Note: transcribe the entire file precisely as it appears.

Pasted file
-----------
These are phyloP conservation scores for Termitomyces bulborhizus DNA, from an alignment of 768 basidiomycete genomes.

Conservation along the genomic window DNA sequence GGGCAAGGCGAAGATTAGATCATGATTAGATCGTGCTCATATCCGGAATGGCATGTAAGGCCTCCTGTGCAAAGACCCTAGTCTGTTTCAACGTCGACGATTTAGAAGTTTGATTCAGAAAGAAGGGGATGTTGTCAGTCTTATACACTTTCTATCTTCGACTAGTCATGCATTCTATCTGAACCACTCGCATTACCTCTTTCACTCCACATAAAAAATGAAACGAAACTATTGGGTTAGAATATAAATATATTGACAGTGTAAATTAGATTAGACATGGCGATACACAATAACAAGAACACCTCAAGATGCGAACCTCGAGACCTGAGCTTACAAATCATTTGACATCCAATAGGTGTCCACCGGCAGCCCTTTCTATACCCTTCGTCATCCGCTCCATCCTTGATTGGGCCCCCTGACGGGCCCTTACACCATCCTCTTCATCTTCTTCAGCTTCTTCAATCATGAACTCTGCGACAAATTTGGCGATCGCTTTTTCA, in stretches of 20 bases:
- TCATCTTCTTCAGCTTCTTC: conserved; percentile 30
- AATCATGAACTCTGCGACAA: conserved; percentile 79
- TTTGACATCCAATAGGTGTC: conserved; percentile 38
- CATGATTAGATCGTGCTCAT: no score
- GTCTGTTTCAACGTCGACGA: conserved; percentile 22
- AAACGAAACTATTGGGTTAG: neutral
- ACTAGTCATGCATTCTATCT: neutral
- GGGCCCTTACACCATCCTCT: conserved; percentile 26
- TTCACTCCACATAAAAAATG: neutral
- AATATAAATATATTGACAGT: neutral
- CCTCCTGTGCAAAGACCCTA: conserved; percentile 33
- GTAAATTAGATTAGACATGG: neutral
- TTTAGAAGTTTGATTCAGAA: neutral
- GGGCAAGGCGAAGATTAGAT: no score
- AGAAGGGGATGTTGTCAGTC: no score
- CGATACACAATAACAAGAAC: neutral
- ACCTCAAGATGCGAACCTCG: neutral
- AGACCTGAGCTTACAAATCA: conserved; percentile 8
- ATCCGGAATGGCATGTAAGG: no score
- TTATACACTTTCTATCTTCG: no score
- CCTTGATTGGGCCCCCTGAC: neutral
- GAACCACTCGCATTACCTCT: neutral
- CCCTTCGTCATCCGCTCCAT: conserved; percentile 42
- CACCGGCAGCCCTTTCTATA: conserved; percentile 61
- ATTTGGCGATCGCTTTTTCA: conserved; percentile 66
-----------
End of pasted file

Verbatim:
These are phyloP conservation scores for Termitomyces bulborhizus DNA, from an alignment of 768 basidiomycete genomes.

Conservation along the genomic window DNA sequence GGGCAAGGCGAAGATTAGATCATGATTAGATCGTGCTCATATCCGGAATGGCATGTAAGGCCTCCTGTGCAAAGACCCTAGTCTGTTTCAACGTCGACGATTTAGAAGTTTGATTCAGAAAGAAGGGGATGTTGTCAGTCTTATACACTTTCTATCTTCGACTAGTCATGCATTCTATCTGAACCACTCGCATTACCTCTTTCACTCCACATAAAAAATGAAACGAAACTATTGGGTTAGAATATAAATATATTGACAGTGTAAATTAGATTAGACATGGCGATACACAATAACAAGAACACCTCAAGATGCGAACCTCGAGACCTGAGCTTACAAATCATTTGACATCCAATAGGTGTCCACCGGCAGCCCTTTCTATACCCTTCGTCATCCGCTCCATCCTTGATTGGGCCCCCTGACGGGCCCTTACACCATCCTCTTCATCTTCTTCAGCTTCTTCAATCATGAACTCTGCGACAAATTTGGCGATCGCTTTTTCA, in stretches of 20 bases:
- TCATCTTCTTCAGCTTCTTC: conserved; percentile 30
- AATCATGAACTCTGCGACAA: conserved; percentile 79
- TTTGACATCCAATAGGTGTC: conserved; percentile 38
- CATGATTAGATCGTGCTCAT: no score
- GTCTGTTTCAACGTCGACGA: conserved; percentile 22
- AAACGAAACTATTGGGTTAG: neutral
- ACTAGTCATGCATTCTATCT: neutral
- GGGCCCTTACACCATCCTCT: conserved; percentile 26
- TTCACTCCACATAAAAAATG: neutral
- AATATAAATATATTGACAGT: neutral
- CCTCCTGTGCAAAGACCCTA: conserved; percentile 33
- GTAAATTAGATTAGACATGG: neutral
- TTTAGAAGTTTGATTCAGAA: neutral
- GGGCAAGGCGAAGATTAGAT: no score
- AGAAGGGGATGTTGTCAGTC: no score
- CGATACACAATAACAAGAAC: neutral
- ACCTCAAGATGCGAACCTCG: neutral
- AGACCTGAGCTTACAAATCA: conserved; percentile 8
- ATCCGGAATGGCATGTAAGG: no score
- TTATACACTTTCTATCTTCG: no score
- CCTTGATTGGGCCCCCTGAC: neutral
- GAACCACTCGCATTACCTCT: neutral
- CCCTTCGTCATCCGCTCCAT: conserved; percentile 42
- CACCGGCAGCCCTTTCTATA: conserved; percentile 61
- ATTTGGCGATCGCTTTTTCA: conserved; percentile 66